About 52.6 percent of registered voters in Hawaii cast ballots in the general election, according to final results released Wednesday morning. In all, 398,398 people voted.
That percentage barely exceeded the all-time low turnout for a general election of 52.3 percent in 2014.
Hawaii’s geographic and political separation from the mainland fight for control of Congress did nothing to help the islands’ turnout. And neither did a record-high pre-Election Day voter registration number of 756,751.
Those who did vote easily pushed Democrats back into office at almost every level in state politics, as well as Congress. Lopsided victories are just some of the problems that plague Hawaii’s voter turnout. General apathy toward local issues is another.
The polling station at Farrington High School was a lonely place Tuesday morning.
Cory Lum/Civil Beat
Political experts have noted Hawaii’s “culture of disengagement” is tough to change.
Midterms tend to draw less people to polls than presidential elections.
The 2014 midterms attracted 369,642 Hawaii voters, while the 2016 general election, in which Donald Trump was elected president, drew 437,664.
Tuesday’s turnout is just one more example of a steep decline in voter participation in the islands. At their peak, elections drew about 93 percent of registered voters in 1959, the year Hawaii became a state.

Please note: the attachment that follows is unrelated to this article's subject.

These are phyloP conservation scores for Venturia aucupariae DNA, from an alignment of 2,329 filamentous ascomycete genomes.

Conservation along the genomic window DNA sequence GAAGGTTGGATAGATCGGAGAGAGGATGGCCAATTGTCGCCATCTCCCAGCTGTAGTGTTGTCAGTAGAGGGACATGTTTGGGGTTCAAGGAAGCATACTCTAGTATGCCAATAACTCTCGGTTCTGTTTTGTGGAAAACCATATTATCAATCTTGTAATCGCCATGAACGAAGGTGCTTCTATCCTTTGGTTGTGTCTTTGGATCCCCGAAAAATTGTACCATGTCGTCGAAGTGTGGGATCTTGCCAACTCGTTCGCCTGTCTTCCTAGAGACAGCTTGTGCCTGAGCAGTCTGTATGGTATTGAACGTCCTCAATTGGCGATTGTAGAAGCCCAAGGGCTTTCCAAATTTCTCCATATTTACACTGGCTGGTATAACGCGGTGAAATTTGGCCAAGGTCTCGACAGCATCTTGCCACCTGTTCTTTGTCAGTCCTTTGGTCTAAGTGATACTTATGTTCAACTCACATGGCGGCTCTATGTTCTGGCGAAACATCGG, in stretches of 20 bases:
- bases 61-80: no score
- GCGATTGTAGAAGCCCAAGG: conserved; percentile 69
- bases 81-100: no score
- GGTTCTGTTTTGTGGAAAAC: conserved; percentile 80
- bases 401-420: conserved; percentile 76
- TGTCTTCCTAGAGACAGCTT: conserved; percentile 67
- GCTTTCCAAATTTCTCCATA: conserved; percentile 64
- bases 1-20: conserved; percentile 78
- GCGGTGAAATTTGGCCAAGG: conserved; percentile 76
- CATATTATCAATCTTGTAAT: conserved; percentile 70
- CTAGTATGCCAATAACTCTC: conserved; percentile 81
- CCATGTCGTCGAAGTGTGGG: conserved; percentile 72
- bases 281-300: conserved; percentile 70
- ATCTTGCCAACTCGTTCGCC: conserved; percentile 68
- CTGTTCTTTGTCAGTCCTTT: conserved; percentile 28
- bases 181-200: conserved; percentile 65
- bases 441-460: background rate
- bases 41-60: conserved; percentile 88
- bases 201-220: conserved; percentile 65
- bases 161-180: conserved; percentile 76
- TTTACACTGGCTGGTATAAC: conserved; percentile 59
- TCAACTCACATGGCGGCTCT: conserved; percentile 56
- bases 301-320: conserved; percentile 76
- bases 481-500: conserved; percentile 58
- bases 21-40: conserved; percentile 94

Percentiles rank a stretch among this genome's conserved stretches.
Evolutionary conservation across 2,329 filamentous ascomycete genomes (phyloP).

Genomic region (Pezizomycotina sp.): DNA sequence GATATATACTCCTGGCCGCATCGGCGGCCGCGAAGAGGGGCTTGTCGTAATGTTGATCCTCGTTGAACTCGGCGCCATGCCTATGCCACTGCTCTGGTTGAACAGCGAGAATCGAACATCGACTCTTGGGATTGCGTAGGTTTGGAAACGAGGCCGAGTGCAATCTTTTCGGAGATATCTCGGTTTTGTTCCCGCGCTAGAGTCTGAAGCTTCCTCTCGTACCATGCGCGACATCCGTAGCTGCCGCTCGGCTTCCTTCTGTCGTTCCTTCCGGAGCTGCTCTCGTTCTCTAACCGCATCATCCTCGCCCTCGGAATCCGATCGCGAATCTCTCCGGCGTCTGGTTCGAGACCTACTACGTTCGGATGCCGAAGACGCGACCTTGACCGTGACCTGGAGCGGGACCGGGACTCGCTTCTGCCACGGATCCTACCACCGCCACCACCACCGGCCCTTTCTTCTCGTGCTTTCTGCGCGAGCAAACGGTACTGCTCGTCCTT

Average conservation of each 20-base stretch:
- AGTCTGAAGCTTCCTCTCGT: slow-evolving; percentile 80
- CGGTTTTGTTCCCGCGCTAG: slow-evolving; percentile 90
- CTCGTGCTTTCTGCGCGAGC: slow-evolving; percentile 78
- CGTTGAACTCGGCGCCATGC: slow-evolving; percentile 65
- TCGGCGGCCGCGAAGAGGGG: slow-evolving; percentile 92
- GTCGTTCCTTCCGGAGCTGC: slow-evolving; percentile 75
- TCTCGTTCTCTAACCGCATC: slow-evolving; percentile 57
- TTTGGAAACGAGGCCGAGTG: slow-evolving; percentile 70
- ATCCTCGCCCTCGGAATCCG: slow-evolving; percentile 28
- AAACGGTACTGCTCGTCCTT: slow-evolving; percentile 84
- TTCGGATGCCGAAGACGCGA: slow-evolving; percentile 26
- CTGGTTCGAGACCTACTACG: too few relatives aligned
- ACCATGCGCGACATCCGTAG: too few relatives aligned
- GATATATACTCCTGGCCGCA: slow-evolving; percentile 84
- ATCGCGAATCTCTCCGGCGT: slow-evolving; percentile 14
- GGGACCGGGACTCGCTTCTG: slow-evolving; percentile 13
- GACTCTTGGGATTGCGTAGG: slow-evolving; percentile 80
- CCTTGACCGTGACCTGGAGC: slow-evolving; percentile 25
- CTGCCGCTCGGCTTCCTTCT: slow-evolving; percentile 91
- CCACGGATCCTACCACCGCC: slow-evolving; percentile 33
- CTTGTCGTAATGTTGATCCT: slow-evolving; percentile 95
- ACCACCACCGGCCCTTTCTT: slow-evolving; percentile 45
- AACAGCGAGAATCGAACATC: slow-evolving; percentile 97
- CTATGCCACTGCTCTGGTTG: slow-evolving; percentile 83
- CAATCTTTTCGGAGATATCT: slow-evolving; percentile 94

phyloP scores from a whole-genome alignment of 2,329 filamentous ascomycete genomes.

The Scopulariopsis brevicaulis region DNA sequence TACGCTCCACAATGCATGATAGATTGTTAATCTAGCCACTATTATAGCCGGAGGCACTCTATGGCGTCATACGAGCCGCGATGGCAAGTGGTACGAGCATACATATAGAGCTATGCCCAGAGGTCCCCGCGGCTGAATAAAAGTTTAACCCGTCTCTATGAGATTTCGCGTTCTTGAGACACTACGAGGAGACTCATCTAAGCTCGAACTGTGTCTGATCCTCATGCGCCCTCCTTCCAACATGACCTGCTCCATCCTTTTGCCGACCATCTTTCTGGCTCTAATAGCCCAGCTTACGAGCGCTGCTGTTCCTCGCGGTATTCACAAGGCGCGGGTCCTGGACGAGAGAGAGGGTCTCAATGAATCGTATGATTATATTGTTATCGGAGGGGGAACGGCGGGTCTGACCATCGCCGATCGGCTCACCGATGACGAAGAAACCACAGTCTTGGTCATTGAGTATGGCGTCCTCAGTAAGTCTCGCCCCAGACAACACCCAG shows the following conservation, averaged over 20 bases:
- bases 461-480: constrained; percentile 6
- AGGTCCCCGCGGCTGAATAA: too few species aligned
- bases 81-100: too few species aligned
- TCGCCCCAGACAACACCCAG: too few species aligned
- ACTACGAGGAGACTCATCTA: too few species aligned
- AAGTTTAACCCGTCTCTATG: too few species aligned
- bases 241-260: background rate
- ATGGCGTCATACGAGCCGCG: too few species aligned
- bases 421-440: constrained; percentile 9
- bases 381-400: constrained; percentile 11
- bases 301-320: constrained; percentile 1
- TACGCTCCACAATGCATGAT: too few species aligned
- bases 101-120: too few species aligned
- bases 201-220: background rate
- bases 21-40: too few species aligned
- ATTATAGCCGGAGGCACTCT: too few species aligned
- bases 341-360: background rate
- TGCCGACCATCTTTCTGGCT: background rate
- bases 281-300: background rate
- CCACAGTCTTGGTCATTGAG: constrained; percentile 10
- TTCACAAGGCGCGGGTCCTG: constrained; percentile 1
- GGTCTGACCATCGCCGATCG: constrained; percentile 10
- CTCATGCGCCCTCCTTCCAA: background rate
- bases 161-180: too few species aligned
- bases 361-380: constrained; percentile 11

Almost every year since statehood, both voter registration and total turnout has increased. But the turnout percentage keeps going down.
Some people believe all-mail voting could increase turnout.
Sign up for our FREE morning newsletter and face each day more informed.
A critical time for local journalism . . .
Over 1,800 daily and weekly newspapers in the U.S. have ceased operations since 2004 — among them the Honolulu Star-Bulletin and the Honolulu Weekly. Studies have shown that when local journalism disappears, government financing costs go up, fewer people run for public office, elected officials become less responsive to their constituents, and voter turnout decreases.
Our small nonprofit newsroom works hard every day to present local news in a deep and transparent way, without fear or favor.
We also rely on donations from readers like you to keep us afloat. The more support we receive; the stronger, more sustainable our journalism becomes; the more accountable we are to you. Please consider supporting our small newsroom with a tax-deductible gift.
Blaze Lovell is a reporter for Civil Beat and a graduate of the University of Nevada, Las Vegas. He was born and raised on Oahu. You can reach him at email@example.com or follow him on Twitter at @blaze_lovell